Latest Boston Barry Burbank
After a pleasantly mild morning with temperatures about a dozen degrees above the average for this date in the range of 54-59 during the inbound commute, I am still predicting a winter wonderland unfolding tonight. The cold front shifted offshore by midday and colder air slowly seeped in during the afternoon but a faster decline is expected this evening as the precipitation from the next wave of low pressure arrives.
This first day of December also marks the first day of meteorological winter and it started off with a bang this morning over many areas north and west of Boston with glazed roads produced by freezing mist and light freezing rain.
Winter is clearly the most challenging season of the year for us weather forecasters. Short-term prediction is tricky business because of the chaotic nature of the fluid atmosphere and that will probably always limit our ability to specifically predict the weather with any high degree of confidence beyond a theoretical threshold of 7-10 days.
With a projected very cold night tonight and the high temperatures close to 15 degrees below the average for the last day of the month tomorrow, the mean temperature for November will end up closer to 2 degrees below the average.
Albeit very cold with some near record low temperatures at dawn, it will turn out much less harsh tomorrow thanks to a weak wind of 5-15 mph. A ridge of high pressure will cross the region and the wind will shift from west to southwest and the core of the cold air will shift out of the region.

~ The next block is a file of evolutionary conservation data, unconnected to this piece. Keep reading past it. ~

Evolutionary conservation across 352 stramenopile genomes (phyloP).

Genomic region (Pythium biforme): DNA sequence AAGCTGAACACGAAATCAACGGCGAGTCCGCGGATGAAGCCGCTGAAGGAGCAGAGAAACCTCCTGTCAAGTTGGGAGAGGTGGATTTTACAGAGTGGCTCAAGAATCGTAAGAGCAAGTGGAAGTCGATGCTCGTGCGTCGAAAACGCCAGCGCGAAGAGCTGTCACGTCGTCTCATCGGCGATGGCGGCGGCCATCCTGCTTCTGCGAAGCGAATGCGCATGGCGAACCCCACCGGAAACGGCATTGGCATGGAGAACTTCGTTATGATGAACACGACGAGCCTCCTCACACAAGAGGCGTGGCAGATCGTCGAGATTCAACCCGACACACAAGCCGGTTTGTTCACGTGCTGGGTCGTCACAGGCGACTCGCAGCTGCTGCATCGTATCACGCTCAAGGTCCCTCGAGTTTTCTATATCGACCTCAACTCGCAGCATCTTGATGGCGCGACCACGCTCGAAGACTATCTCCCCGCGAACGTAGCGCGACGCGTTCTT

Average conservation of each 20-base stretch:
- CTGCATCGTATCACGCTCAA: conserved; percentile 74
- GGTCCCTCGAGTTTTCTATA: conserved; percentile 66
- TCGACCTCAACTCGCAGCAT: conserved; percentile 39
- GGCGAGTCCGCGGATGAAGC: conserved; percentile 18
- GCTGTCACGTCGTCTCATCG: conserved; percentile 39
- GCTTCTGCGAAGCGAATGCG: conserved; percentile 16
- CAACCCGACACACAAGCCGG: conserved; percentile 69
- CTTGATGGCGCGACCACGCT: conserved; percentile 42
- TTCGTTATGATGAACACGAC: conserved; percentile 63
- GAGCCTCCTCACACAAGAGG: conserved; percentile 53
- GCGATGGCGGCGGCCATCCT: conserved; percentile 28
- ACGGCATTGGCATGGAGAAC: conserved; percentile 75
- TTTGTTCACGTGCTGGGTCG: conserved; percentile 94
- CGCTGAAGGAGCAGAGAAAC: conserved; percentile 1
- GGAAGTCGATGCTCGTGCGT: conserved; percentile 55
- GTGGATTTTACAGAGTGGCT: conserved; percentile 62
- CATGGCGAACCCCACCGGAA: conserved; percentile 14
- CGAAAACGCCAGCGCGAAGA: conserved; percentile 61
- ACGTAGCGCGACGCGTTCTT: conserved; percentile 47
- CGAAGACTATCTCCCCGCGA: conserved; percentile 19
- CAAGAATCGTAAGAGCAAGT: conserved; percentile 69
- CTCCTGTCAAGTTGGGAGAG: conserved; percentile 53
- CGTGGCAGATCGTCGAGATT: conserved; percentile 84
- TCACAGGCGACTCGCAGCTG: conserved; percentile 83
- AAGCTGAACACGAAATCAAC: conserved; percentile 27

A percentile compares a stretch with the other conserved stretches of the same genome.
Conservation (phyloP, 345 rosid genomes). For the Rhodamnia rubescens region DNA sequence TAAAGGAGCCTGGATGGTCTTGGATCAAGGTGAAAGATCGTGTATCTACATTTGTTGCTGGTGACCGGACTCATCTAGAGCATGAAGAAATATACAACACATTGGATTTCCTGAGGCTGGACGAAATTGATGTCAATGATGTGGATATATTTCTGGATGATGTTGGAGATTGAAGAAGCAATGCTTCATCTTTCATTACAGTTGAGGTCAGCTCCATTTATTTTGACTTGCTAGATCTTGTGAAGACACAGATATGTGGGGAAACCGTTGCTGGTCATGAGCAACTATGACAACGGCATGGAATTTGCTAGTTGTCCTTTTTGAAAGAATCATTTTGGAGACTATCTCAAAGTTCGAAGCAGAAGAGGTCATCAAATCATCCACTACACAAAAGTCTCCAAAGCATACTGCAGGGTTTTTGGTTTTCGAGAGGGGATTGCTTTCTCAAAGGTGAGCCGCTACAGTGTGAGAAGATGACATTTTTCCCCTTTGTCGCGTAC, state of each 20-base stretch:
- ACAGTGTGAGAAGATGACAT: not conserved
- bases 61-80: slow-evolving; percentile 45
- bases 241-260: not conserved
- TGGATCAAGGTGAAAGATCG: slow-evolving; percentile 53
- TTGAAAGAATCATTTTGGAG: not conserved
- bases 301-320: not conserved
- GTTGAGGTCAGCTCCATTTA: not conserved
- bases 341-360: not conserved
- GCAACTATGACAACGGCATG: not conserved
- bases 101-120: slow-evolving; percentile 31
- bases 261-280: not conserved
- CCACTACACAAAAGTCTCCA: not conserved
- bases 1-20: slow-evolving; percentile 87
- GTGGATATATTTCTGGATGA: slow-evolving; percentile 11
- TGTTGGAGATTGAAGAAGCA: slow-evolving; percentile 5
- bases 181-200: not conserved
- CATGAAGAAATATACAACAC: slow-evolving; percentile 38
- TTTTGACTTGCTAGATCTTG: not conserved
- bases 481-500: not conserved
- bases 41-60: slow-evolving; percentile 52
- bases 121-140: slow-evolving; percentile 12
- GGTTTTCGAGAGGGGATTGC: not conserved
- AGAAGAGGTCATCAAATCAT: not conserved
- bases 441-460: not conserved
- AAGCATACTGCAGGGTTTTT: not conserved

An arctic cold front is charging across the Great Lakes and is destined to pass across the Boston area in the early morning hours of tomorrow. This front will be triggering snow showers and snow squalls across portions of northern New England especially in various mountainous locations this evening and there is a risk that a few spotty flurries and perhaps a widely scattered snow squall will stray into MA in the early morning hours.
A strengthening gale center is crossing the Great Lakes this evening on its way into central Canada. The chunk of energy associated with this powerful system has been triggering a swath of severe weather in the Midwest and Ohio Valley states. Thankfully, the main energy supply will peel off well to the north and west of most of New England overnight.
There is essentially no change in this week’s forecast as described in my blog of 24 hours ago. There will be two cold December-like days followed by a nice recovery to above average temperatures the second half of the week. A gargantuan high pressure system will govern much of the nation through most of the week so it is an easy forecast with no storms to deal with and that is just fine with most of us. The only downside is the precipitation deficit over the past three months. Last week’s rain was slightly helpful but not that beneficial in many areas especially north and west of Boston.
The temperatures have been on a roller coaster over the past couple of weeks with delightful middle 60s to lower 70s at the end of last week ranging down to the chilling 40s more recently. The mean temperature for the month is over a degree above average at this time. More swings are likely in the week ahead with seasonable conditions the next couple of days followed by a December chill on Tuesday and Wednesday and much milder air returning the second half of next week.